Finally, you get your story back. You apply the editor’s changes making note especially of repeated corrections which indicate bad habits you need to work on. Now it’s ready to submit. You go to your chosen market listing and carefully read all the instructions including format and what to include in a cover letter. Following these instructions exactly, you prepare a cover letter that puts your best foot forward while not seeming pushy or egocentric. You thank them in advance for reading your submission and let them know that you look forward to hearing from them. You put your manuscript in the indicated format. If no format is indicated, then standard Shunn format is expected. Take the time to do it, then take more time to look it over and be sure that it is correct.
Now, you’re ready to submit. You do a little research and find the name and job title of the editor who handles your genre or is supervising this particular contest or submission period. You write a short email and attach both your cover letter and manuscript. If the publisher requests an author bio, attach that, too. You check over everything again making sure that you have followed the publisher’s guidelines, that you have attached the most recent version of your work and any other attachments required. NOW you hit send.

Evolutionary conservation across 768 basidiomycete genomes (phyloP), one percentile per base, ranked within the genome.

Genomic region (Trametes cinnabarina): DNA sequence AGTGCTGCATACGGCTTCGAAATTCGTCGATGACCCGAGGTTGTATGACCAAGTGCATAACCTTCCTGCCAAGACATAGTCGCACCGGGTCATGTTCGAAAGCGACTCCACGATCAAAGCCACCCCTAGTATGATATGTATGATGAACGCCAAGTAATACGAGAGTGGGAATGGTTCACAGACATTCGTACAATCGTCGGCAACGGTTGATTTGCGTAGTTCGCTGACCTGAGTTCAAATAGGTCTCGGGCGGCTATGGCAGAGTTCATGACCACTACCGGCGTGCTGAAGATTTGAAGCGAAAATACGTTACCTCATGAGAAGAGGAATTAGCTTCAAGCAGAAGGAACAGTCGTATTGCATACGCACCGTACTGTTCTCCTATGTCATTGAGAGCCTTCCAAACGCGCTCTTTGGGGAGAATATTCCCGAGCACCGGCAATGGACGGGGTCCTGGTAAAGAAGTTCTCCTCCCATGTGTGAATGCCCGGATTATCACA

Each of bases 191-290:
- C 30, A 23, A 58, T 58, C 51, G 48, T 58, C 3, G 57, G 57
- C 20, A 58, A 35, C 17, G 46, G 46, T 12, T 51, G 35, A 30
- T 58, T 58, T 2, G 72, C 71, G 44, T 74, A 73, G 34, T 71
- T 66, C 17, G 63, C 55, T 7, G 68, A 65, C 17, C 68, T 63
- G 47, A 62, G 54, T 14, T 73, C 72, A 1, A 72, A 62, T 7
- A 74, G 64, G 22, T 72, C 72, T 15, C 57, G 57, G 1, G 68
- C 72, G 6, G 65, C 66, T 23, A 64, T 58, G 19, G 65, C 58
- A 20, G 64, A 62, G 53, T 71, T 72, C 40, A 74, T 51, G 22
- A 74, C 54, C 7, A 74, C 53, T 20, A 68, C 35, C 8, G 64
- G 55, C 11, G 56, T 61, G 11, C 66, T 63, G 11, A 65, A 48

Congratulations. You have done everything in your power to insure your story is read and, hopefully, accepted. Now, it’s up to the strength of your writing.
That’s it for this blog post. Until next time, Happy Writing.
#writing #fiction #editing #submissions #publishing
Interview with Gloria Ogo
“While Men Slept”
Gloria, thank you for taking the time to sit down with me today and discuss your new book.
You are welcome. Thank you.
When did you first decide that you wanted to be a writer?